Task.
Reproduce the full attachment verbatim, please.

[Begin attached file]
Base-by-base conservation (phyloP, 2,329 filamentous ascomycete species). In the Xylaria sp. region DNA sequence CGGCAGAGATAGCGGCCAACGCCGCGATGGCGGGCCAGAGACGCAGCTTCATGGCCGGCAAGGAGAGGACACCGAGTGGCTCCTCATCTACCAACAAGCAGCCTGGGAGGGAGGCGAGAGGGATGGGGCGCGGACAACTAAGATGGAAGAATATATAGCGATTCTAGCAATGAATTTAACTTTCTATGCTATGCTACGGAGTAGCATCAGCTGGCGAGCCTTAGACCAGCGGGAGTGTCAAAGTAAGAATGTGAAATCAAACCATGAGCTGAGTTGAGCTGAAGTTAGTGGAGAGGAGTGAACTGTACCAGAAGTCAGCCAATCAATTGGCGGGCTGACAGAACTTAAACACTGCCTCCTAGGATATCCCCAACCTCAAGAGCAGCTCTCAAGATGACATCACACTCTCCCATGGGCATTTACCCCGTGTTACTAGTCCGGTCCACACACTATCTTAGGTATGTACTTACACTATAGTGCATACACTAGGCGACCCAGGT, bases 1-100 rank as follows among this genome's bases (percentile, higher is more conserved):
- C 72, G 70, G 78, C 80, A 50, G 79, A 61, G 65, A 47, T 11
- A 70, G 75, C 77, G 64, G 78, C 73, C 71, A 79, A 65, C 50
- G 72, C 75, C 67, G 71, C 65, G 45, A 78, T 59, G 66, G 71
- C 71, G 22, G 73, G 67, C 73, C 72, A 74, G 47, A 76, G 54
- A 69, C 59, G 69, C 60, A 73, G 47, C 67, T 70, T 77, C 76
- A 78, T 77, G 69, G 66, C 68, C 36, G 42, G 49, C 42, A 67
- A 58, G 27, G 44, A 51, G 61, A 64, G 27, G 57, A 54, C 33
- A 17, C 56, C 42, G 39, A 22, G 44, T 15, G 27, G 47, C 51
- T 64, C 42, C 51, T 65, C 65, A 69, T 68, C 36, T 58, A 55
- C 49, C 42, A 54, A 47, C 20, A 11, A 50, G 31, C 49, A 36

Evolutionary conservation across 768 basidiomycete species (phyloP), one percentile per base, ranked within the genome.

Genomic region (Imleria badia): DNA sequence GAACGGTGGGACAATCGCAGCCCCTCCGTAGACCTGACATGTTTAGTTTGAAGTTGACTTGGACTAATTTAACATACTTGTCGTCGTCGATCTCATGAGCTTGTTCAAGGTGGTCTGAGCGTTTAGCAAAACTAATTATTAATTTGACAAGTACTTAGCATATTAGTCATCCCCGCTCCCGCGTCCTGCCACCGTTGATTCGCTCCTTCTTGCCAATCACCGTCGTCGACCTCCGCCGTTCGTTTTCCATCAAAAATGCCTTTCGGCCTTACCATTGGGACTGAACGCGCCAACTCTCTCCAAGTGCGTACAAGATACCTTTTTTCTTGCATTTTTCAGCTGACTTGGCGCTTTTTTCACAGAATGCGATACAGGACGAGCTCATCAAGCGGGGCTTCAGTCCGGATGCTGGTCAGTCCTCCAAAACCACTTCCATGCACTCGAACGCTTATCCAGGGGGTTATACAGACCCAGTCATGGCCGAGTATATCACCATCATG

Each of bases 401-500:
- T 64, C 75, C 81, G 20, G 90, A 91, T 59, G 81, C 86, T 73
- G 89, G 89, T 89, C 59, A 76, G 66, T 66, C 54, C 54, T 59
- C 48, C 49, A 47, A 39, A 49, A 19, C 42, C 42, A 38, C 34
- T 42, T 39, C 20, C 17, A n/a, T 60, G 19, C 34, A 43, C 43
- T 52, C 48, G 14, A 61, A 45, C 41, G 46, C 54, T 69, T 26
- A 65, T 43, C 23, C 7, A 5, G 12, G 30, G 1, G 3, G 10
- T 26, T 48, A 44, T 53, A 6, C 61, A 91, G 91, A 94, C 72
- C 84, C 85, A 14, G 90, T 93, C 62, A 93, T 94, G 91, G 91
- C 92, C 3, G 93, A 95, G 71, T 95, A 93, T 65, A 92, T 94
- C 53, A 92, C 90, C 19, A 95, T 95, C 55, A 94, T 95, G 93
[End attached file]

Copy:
Base-by-base conservation (phyloP, 2,329 filamentous ascomycete species). In the Xylaria sp. region DNA sequence CGGCAGAGATAGCGGCCAACGCCGCGATGGCGGGCCAGAGACGCAGCTTCATGGCCGGCAAGGAGAGGACACCGAGTGGCTCCTCATCTACCAACAAGCAGCCTGGGAGGGAGGCGAGAGGGATGGGGCGCGGACAACTAAGATGGAAGAATATATAGCGATTCTAGCAATGAATTTAACTTTCTATGCTATGCTACGGAGTAGCATCAGCTGGCGAGCCTTAGACCAGCGGGAGTGTCAAAGTAAGAATGTGAAATCAAACCATGAGCTGAGTTGAGCTGAAGTTAGTGGAGAGGAGTGAACTGTACCAGAAGTCAGCCAATCAATTGGCGGGCTGACAGAACTTAAACACTGCCTCCTAGGATATCCCCAACCTCAAGAGCAGCTCTCAAGATGACATCACACTCTCCCATGGGCATTTACCCCGTGTTACTAGTCCGGTCCACACACTATCTTAGGTATGTACTTACACTATAGTGCATACACTAGGCGACCCAGGT, bases 1-100 rank as follows among this genome's bases (percentile, higher is more conserved):
- C 72, G 70, G 78, C 80, A 50, G 79, A 61, G 65, A 47, T 11
- A 70, G 75, C 77, G 64, G 78, C 73, C 71, A 79, A 65, C 50
- G 72, C 75, C 67, G 71, C 65, G 45, A 78, T 59, G 66, G 71
- C 71, G 22, G 73, G 67, C 73, C 72, A 74, G 47, A 76, G 54
- A 69, C 59, G 69, C 60, A 73, G 47, C 67, T 70, T 77, C 76
- A 78, T 77, G 69, G 66, C 68, C 36, G 42, G 49, C 42, A 67
- A 58, G 27, G 44, A 51, G 61, A 64, G 27, G 57, A 54, C 33
- A 17, C 56, C 42, G 39, A 22, G 44, T 15, G 27, G 47, C 51
- T 64, C 42, C 51, T 65, C 65, A 69, T 68, C 36, T 58, A 55
- C 49, C 42, A 54, A 47, C 20, A 11, A 50, G 31, C 49, A 36

Evolutionary conservation across 768 basidiomycete species (phyloP), one percentile per base, ranked within the genome.

Genomic region (Imleria badia): DNA sequence GAACGGTGGGACAATCGCAGCCCCTCCGTAGACCTGACATGTTTAGTTTGAAGTTGACTTGGACTAATTTAACATACTTGTCGTCGTCGATCTCATGAGCTTGTTCAAGGTGGTCTGAGCGTTTAGCAAAACTAATTATTAATTTGACAAGTACTTAGCATATTAGTCATCCCCGCTCCCGCGTCCTGCCACCGTTGATTCGCTCCTTCTTGCCAATCACCGTCGTCGACCTCCGCCGTTCGTTTTCCATCAAAAATGCCTTTCGGCCTTACCATTGGGACTGAACGCGCCAACTCTCTCCAAGTGCGTACAAGATACCTTTTTTCTTGCATTTTTCAGCTGACTTGGCGCTTTTTTCACAGAATGCGATACAGGACGAGCTCATCAAGCGGGGCTTCAGTCCGGATGCTGGTCAGTCCTCCAAAACCACTTCCATGCACTCGAACGCTTATCCAGGGGGTTATACAGACCCAGTCATGGCCGAGTATATCACCATCATG

Each of bases 401-500:
- T 64, C 75, C 81, G 20, G 90, A 91, T 59, G 81, C 86, T 73
- G 89, G 89, T 89, C 59, A 76, G 66, T 66, C 54, C 54, T 59
- C 48, C 49, A 47, A 39, A 49, A 19, C 42, C 42, A 38, C 34
- T 42, T 39, C 20, C 17, A n/a, T 60, G 19, C 34, A 43, C 43
- T 52, C 48, G 14, A 61, A 45, C 41, G 46, C 54, T 69, T 26
- A 65, T 43, C 23, C 7, A 5, G 12, G 30, G 1, G 3, G 10
- T 26, T 48, A 44, T 53, A 6, C 61, A 91, G 91, A 94, C 72
- C 84, C 85, A 14, G 90, T 93, C 62, A 93, T 94, G 91, G 91
- C 92, C 3, G 93, A 95, G 71, T 95, A 93, T 65, A 92, T 94
- C 53, A 92, C 90, C 19, A 95, T 95, C 55, A 94, T 95, G 93